Tenant Causes $20,000 in Damage

by | Feb 3, 2020 | Tenant Screening

One hundred five. That’s the total number of cats rescued from a two-bedroom apartment in Guelph last week.

The tenant voluntarily surrendered the animals to the Guelph Humane Society after she was evicted from the apartment for causing an estimated $20,000 in damage, including plumbing issues caused by flushing cat litter down the toilet.

According to a news report, the landlord, who believed the tenant had six cats and one dog, says it took 10 months to complete the eviction and obtain an order to remove the tenant and the animals.

Hoarding, considered by experts to be a mental disability, may be tied to a life trauma, such as the death of a loved one — or being evicted. Most hoarders will relapse without treatment.

While men are more likely to hoard materials such as newspapers or magazines, women account for the majority of animal hoarding, which generally is defined as “collecting” animals when the person cannot properly take care of them. Either situation can cause serious harm.

For instance, the National Fire Protection Association warns that hoarding makes it more difficult to fight fires and to search out occupants in an emergency. Materials being hoarded can increase the intensity of fires, block exits, and increase the risk of smoke inhalation.

Hoarding also may encourage pest infestations that can spread to other units.

There is little a landlord can do to avoid the problem if the person does not have a rental history that involved hoarding. Fortunately, a small number of people — about 5% of the population — appear to be susceptible to hoarding. Careful tenant screening that includes speaking with previous landlords is the best way to avoid a tenant who has caused significant property damage in the past.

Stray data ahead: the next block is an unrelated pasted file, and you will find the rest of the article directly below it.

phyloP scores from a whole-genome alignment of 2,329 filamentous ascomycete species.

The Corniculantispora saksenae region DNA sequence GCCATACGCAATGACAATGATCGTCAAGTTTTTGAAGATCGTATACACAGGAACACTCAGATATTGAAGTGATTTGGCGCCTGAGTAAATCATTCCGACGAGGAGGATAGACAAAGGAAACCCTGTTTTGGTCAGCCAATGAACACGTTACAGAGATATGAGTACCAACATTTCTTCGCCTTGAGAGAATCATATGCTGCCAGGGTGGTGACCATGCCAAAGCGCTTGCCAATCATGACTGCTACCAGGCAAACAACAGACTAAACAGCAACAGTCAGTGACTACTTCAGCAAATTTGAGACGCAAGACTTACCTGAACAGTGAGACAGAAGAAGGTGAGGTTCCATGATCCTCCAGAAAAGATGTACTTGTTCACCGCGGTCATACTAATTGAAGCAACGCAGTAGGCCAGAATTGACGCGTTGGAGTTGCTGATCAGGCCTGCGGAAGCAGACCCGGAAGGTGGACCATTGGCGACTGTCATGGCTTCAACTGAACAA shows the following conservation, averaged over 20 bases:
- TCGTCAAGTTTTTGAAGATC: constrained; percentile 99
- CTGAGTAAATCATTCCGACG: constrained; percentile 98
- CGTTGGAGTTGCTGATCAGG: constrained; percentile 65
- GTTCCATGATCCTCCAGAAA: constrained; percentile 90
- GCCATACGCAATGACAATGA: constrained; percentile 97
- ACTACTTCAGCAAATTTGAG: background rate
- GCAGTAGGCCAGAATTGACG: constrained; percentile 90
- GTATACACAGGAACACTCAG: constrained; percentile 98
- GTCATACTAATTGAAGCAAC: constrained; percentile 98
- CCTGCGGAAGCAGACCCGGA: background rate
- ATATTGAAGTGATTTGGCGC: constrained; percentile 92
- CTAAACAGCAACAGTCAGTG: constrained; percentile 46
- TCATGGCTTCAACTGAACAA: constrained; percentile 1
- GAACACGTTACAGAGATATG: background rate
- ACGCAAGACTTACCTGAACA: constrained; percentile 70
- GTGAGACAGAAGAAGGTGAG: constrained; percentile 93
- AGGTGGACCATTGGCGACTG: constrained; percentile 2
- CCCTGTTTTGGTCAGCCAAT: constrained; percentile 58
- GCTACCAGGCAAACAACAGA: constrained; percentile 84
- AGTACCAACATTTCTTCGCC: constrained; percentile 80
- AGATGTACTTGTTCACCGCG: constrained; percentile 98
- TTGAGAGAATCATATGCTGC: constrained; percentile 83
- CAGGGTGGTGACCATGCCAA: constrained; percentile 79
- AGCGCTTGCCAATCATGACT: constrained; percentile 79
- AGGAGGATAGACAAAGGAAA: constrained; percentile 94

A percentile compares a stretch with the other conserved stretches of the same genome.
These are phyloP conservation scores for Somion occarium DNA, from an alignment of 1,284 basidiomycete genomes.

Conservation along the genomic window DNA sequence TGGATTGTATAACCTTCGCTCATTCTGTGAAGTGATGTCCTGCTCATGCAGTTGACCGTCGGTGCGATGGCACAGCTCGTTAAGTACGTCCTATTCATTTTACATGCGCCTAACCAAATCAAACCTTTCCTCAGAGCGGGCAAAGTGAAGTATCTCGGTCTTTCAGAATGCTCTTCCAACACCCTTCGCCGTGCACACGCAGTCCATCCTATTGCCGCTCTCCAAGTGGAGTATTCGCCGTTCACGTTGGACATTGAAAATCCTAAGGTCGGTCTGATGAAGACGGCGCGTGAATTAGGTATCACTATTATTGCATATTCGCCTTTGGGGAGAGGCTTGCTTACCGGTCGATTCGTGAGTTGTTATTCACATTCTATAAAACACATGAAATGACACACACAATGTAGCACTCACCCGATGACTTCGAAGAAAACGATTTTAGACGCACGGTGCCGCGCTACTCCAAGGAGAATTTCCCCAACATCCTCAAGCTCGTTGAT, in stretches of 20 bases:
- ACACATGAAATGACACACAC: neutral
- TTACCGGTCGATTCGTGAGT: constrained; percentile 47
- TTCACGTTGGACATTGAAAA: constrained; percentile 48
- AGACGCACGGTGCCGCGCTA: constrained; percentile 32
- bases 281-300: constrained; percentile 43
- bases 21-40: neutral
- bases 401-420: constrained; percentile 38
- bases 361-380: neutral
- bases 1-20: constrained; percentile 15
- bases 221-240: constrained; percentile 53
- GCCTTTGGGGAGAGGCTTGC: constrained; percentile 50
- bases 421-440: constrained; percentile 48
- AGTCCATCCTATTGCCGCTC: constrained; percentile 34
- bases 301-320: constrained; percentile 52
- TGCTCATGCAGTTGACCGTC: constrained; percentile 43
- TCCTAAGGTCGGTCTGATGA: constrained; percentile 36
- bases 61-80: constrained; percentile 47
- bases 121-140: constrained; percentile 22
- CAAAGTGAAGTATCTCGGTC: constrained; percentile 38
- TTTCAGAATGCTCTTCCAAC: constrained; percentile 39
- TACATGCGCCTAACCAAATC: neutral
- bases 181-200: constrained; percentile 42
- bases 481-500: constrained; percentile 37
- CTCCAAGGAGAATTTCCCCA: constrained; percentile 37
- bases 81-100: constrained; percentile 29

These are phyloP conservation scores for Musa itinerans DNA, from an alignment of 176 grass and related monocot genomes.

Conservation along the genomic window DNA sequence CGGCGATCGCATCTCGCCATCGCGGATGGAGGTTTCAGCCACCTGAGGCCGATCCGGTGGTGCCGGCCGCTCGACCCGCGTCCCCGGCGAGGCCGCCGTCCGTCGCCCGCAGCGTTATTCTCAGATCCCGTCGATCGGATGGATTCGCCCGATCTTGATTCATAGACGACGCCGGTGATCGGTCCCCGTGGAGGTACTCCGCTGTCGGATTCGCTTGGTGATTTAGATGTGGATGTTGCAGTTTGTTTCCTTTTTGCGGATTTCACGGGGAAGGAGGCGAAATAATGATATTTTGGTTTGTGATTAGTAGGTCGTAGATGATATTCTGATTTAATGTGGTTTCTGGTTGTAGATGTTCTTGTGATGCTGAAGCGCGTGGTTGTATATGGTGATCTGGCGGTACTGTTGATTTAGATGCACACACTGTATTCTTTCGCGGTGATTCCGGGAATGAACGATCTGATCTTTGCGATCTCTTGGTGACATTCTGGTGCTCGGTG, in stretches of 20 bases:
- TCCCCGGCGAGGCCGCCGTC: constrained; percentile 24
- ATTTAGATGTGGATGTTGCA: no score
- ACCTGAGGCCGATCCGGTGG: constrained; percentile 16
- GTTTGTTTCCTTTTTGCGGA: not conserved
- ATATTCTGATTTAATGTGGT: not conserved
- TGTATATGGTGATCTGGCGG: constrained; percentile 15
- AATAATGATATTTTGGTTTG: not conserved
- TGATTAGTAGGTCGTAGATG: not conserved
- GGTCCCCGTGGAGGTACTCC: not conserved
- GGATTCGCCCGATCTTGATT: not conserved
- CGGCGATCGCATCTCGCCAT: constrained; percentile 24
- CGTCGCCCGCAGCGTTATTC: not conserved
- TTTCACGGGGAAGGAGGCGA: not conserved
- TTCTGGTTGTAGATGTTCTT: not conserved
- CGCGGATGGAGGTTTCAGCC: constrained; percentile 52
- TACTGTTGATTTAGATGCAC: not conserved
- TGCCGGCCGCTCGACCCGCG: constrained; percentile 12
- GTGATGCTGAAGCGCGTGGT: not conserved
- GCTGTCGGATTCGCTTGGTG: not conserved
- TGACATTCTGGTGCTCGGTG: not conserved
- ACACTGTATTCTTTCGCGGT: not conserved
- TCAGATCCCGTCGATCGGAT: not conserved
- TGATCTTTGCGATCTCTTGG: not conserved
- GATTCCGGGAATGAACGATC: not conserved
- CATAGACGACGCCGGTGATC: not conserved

Landlords may be able to limit property damage and reduce risks by exposing the situation as early as possible. To do that, the landlord must perform routine property inspections. These inspections are designed to flag unauthorized pets, ongoing damage, blocked exits, or signs of pests.

The tenancy agreement can provide regular intervals for inspections, which should be performed every three or four months. By advising the tenant that these inspections are imminent, a landlord may be able to deter hoarding or minimize damage to the unit.

Landlords in Canada who are uncomfortable conducting rental inspections on their own should contact a property inspector, like Jim Garnett, Canadian Tenant Inspection Services, Ltd. By hiring a third party to conduct the inspections, the landlord avoids any awkward interaction with the tenant yet still can manage the property professionally. Ignoring the need for inspections will greatly increase the risk of income loss.

The experts at Address My Mess, a service that helps to clean and restore homes subject to hoarding, say that communication is key once a hoarder is discovered. A compassionate approach will net better results than anger or threats, which only heighten the tenant’s distress. With some support, it may be possible for the hoarder to reform and meet the demands of the tenancy.

Hoarding could be considered a disability under the Human Rights Code, so a landlord may be expected to demonstrate a willingness to resolve hoarding issues and salvage the tenancy. If that is untenable, it may be necessary for the landlord to produce evidence that there is no reasonable alternative to eviction. Avoid derogatory statements that could be viewed as injuring the tenant’s dignity. The tenant can seek compensation for those injuries in the Human Rights Tribunal.

A tenancy agreement that clearly lays out boundaries can be useful to a hoarder and their family members or support system. Stated rules such as pet limitations, keeping clear access to doors and windows, and controlling corresponding pest outbreaks provide much-needed structure.

However, landlords may need to show more than the fact that a tenant is keeping animals in violation of a pet policy to obtain an eviction order. Damage to the property or health and safety concerns are far more compelling reasons for an arbitrator to allow the landlord to recover the unit.

This post is provided by Tenant Verification Service, Inc., helping landlords reduce the risks of renting with fraud prevention tools that include Tenant Screening, Tenant Background Checks, (U.S. and Canada), as well as Criminal Background Checks, and Eviction Reports (U.S. only).

Click Here to Receive Landlord Credit Reports.

Disclaimer: The information provided in this post is not intended to be construed as legal advice, nor should it be considered a substitute for obtaining individual legal counsel or consulting your local, state, federal or provincial tenancy laws.

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